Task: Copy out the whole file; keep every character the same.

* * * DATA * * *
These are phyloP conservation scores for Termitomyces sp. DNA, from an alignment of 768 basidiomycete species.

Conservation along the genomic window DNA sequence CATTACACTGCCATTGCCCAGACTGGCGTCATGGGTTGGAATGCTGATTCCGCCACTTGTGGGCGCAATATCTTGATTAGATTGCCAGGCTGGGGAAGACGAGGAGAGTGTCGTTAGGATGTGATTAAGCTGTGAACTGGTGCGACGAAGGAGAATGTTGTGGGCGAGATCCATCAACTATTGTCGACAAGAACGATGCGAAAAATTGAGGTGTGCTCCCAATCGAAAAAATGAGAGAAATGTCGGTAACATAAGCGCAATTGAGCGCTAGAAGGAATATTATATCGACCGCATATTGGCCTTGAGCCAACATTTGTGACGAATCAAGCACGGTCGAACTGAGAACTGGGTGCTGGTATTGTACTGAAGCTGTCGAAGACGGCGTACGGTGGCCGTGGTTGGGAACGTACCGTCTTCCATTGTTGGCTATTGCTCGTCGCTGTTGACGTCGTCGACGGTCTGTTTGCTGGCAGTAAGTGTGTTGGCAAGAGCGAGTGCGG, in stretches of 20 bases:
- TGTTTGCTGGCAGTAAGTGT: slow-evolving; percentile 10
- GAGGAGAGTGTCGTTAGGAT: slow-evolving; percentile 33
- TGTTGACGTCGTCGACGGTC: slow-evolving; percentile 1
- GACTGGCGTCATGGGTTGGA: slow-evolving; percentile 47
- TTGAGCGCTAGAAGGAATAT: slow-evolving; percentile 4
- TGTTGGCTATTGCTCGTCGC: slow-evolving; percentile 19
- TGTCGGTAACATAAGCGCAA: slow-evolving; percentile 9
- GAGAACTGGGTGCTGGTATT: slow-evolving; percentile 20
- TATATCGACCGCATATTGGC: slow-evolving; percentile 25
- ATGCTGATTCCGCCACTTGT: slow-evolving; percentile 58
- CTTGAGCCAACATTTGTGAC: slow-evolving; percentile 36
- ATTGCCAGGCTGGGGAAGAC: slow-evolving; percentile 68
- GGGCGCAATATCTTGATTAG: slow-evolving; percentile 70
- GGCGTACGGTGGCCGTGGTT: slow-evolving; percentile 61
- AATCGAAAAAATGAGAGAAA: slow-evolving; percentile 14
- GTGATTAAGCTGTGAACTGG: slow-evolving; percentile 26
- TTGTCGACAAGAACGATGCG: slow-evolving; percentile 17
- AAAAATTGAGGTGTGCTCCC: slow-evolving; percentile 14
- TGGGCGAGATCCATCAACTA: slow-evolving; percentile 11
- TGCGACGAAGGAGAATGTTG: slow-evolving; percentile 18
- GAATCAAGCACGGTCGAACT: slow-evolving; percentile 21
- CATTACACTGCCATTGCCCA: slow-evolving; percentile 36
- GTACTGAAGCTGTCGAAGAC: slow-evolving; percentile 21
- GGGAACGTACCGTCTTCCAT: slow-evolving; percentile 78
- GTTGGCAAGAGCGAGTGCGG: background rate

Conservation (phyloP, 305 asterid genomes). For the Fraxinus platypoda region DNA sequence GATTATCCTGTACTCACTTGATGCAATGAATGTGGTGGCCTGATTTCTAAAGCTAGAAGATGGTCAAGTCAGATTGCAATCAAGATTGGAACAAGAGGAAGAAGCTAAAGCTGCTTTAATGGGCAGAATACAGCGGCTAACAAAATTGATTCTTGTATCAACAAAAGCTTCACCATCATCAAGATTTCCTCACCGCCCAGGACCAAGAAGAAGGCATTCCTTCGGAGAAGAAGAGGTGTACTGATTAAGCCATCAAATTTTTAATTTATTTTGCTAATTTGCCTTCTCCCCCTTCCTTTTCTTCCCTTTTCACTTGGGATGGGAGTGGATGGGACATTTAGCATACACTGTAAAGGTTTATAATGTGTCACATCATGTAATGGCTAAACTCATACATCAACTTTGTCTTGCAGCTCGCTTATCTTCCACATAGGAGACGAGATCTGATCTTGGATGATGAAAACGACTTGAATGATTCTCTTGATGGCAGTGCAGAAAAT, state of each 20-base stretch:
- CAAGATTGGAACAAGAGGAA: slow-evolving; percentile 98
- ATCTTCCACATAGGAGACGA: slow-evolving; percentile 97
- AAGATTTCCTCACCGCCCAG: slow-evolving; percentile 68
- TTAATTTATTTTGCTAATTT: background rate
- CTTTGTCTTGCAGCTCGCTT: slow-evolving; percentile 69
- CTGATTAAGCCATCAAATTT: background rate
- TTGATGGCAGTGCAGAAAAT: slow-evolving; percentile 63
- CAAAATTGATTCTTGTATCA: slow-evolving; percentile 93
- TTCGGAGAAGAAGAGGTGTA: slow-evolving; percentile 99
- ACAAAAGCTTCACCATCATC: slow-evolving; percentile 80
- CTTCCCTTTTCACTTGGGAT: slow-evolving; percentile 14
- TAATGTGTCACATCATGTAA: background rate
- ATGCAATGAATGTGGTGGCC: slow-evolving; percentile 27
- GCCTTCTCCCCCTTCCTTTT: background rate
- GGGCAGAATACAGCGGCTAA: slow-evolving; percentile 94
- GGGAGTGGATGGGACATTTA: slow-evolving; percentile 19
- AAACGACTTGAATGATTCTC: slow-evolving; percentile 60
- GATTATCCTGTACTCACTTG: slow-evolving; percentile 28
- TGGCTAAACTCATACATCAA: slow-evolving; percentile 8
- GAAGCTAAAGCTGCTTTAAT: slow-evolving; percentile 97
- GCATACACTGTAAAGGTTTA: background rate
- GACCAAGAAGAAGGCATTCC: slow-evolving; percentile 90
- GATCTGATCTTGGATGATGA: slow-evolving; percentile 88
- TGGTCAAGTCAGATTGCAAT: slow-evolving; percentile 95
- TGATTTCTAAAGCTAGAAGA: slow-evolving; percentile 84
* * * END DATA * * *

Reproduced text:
These are phyloP conservation scores for Termitomyces sp. DNA, from an alignment of 768 basidiomycete species.

Conservation along the genomic window DNA sequence CATTACACTGCCATTGCCCAGACTGGCGTCATGGGTTGGAATGCTGATTCCGCCACTTGTGGGCGCAATATCTTGATTAGATTGCCAGGCTGGGGAAGACGAGGAGAGTGTCGTTAGGATGTGATTAAGCTGTGAACTGGTGCGACGAAGGAGAATGTTGTGGGCGAGATCCATCAACTATTGTCGACAAGAACGATGCGAAAAATTGAGGTGTGCTCCCAATCGAAAAAATGAGAGAAATGTCGGTAACATAAGCGCAATTGAGCGCTAGAAGGAATATTATATCGACCGCATATTGGCCTTGAGCCAACATTTGTGACGAATCAAGCACGGTCGAACTGAGAACTGGGTGCTGGTATTGTACTGAAGCTGTCGAAGACGGCGTACGGTGGCCGTGGTTGGGAACGTACCGTCTTCCATTGTTGGCTATTGCTCGTCGCTGTTGACGTCGTCGACGGTCTGTTTGCTGGCAGTAAGTGTGTTGGCAAGAGCGAGTGCGG, in stretches of 20 bases:
- TGTTTGCTGGCAGTAAGTGT: slow-evolving; percentile 10
- GAGGAGAGTGTCGTTAGGAT: slow-evolving; percentile 33
- TGTTGACGTCGTCGACGGTC: slow-evolving; percentile 1
- GACTGGCGTCATGGGTTGGA: slow-evolving; percentile 47
- TTGAGCGCTAGAAGGAATAT: slow-evolving; percentile 4
- TGTTGGCTATTGCTCGTCGC: slow-evolving; percentile 19
- TGTCGGTAACATAAGCGCAA: slow-evolving; percentile 9
- GAGAACTGGGTGCTGGTATT: slow-evolving; percentile 20
- TATATCGACCGCATATTGGC: slow-evolving; percentile 25
- ATGCTGATTCCGCCACTTGT: slow-evolving; percentile 58
- CTTGAGCCAACATTTGTGAC: slow-evolving; percentile 36
- ATTGCCAGGCTGGGGAAGAC: slow-evolving; percentile 68
- GGGCGCAATATCTTGATTAG: slow-evolving; percentile 70
- GGCGTACGGTGGCCGTGGTT: slow-evolving; percentile 61
- AATCGAAAAAATGAGAGAAA: slow-evolving; percentile 14
- GTGATTAAGCTGTGAACTGG: slow-evolving; percentile 26
- TTGTCGACAAGAACGATGCG: slow-evolving; percentile 17
- AAAAATTGAGGTGTGCTCCC: slow-evolving; percentile 14
- TGGGCGAGATCCATCAACTA: slow-evolving; percentile 11
- TGCGACGAAGGAGAATGTTG: slow-evolving; percentile 18
- GAATCAAGCACGGTCGAACT: slow-evolving; percentile 21
- CATTACACTGCCATTGCCCA: slow-evolving; percentile 36
- GTACTGAAGCTGTCGAAGAC: slow-evolving; percentile 21
- GGGAACGTACCGTCTTCCAT: slow-evolving; percentile 78
- GTTGGCAAGAGCGAGTGCGG: background rate

Conservation (phyloP, 305 asterid genomes). For the Fraxinus platypoda region DNA sequence GATTATCCTGTACTCACTTGATGCAATGAATGTGGTGGCCTGATTTCTAAAGCTAGAAGATGGTCAAGTCAGATTGCAATCAAGATTGGAACAAGAGGAAGAAGCTAAAGCTGCTTTAATGGGCAGAATACAGCGGCTAACAAAATTGATTCTTGTATCAACAAAAGCTTCACCATCATCAAGATTTCCTCACCGCCCAGGACCAAGAAGAAGGCATTCCTTCGGAGAAGAAGAGGTGTACTGATTAAGCCATCAAATTTTTAATTTATTTTGCTAATTTGCCTTCTCCCCCTTCCTTTTCTTCCCTTTTCACTTGGGATGGGAGTGGATGGGACATTTAGCATACACTGTAAAGGTTTATAATGTGTCACATCATGTAATGGCTAAACTCATACATCAACTTTGTCTTGCAGCTCGCTTATCTTCCACATAGGAGACGAGATCTGATCTTGGATGATGAAAACGACTTGAATGATTCTCTTGATGGCAGTGCAGAAAAT, state of each 20-base stretch:
- CAAGATTGGAACAAGAGGAA: slow-evolving; percentile 98
- ATCTTCCACATAGGAGACGA: slow-evolving; percentile 97
- AAGATTTCCTCACCGCCCAG: slow-evolving; percentile 68
- TTAATTTATTTTGCTAATTT: background rate
- CTTTGTCTTGCAGCTCGCTT: slow-evolving; percentile 69
- CTGATTAAGCCATCAAATTT: background rate
- TTGATGGCAGTGCAGAAAAT: slow-evolving; percentile 63
- CAAAATTGATTCTTGTATCA: slow-evolving; percentile 93
- TTCGGAGAAGAAGAGGTGTA: slow-evolving; percentile 99
- ACAAAAGCTTCACCATCATC: slow-evolving; percentile 80
- CTTCCCTTTTCACTTGGGAT: slow-evolving; percentile 14
- TAATGTGTCACATCATGTAA: background rate
- ATGCAATGAATGTGGTGGCC: slow-evolving; percentile 27
- GCCTTCTCCCCCTTCCTTTT: background rate
- GGGCAGAATACAGCGGCTAA: slow-evolving; percentile 94
- GGGAGTGGATGGGACATTTA: slow-evolving; percentile 19
- AAACGACTTGAATGATTCTC: slow-evolving; percentile 60
- GATTATCCTGTACTCACTTG: slow-evolving; percentile 28
- TGGCTAAACTCATACATCAA: slow-evolving; percentile 8
- GAAGCTAAAGCTGCTTTAAT: slow-evolving; percentile 97
- GCATACACTGTAAAGGTTTA: background rate
- GACCAAGAAGAAGGCATTCC: slow-evolving; percentile 90
- GATCTGATCTTGGATGATGA: slow-evolving; percentile 88
- TGGTCAAGTCAGATTGCAAT: slow-evolving; percentile 95
- TGATTTCTAAAGCTAGAAGA: slow-evolving; percentile 84